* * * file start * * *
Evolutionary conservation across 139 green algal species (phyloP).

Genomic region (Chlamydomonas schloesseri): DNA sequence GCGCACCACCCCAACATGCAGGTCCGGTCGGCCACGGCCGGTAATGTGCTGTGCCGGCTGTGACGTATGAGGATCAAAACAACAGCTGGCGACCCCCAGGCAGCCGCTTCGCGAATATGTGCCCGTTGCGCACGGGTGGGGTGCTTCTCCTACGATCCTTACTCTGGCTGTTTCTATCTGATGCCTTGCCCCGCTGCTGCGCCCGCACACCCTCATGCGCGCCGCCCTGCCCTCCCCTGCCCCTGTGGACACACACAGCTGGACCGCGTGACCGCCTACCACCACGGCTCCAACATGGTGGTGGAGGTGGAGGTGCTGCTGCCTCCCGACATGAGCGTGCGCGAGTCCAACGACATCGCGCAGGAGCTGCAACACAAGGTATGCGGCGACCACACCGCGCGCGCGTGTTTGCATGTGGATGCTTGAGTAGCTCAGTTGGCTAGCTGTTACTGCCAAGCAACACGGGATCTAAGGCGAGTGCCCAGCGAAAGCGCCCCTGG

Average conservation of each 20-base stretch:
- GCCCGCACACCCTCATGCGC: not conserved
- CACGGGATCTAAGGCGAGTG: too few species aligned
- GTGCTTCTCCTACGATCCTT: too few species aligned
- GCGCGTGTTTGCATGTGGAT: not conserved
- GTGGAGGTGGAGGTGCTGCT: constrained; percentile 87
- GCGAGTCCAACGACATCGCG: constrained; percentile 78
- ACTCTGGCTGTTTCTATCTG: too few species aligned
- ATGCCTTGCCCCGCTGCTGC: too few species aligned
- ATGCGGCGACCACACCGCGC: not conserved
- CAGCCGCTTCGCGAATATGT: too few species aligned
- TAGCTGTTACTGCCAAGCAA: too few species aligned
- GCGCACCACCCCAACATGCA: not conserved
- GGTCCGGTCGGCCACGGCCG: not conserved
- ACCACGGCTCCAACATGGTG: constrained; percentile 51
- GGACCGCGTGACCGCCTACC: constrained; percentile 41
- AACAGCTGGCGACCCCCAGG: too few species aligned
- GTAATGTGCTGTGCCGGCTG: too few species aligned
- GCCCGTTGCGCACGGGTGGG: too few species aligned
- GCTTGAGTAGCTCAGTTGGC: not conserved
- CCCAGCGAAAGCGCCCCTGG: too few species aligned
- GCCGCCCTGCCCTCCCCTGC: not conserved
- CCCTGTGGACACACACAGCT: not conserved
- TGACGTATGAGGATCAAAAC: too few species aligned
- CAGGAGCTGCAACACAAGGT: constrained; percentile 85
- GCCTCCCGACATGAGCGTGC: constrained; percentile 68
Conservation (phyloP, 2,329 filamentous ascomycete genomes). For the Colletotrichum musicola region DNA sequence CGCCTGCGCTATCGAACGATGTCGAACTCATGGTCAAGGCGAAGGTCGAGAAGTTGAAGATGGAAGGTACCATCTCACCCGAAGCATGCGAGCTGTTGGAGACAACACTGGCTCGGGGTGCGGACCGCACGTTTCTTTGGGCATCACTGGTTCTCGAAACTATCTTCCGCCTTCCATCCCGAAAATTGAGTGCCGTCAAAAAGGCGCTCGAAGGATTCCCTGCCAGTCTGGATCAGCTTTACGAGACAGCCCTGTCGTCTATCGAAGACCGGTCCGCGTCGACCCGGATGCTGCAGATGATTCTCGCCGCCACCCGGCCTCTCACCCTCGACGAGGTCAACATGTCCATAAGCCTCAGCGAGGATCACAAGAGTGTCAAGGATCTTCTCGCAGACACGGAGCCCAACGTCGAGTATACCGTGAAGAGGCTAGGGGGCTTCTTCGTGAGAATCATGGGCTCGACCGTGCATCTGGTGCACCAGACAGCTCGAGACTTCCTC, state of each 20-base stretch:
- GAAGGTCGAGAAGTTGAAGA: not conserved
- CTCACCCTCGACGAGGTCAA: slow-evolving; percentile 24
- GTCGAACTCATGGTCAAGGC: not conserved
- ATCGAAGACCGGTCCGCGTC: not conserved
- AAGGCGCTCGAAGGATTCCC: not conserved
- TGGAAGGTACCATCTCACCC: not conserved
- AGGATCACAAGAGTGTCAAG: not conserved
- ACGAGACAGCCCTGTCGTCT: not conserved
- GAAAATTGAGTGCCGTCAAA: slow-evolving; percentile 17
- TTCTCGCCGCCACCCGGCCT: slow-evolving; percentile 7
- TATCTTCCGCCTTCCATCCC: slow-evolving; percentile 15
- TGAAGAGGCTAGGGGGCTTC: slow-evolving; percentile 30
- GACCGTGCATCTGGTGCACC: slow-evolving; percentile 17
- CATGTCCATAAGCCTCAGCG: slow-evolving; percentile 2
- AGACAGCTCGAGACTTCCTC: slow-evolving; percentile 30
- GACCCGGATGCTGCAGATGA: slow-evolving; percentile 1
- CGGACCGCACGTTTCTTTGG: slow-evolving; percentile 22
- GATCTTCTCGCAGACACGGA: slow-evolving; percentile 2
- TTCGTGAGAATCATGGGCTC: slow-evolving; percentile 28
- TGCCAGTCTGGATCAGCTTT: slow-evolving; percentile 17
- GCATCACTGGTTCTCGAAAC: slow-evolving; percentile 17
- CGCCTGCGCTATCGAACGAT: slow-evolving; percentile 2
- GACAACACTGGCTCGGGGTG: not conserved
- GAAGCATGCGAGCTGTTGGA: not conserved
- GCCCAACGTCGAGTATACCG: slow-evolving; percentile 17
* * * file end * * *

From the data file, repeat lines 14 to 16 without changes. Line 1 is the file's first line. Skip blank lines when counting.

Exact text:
- TAGCTGTTACTGCCAAGCAA: too few species aligned
- GCGCACCACCCCAACATGCA: not conserved
- GGTCCGGTCGGCCACGGCCG: not conserved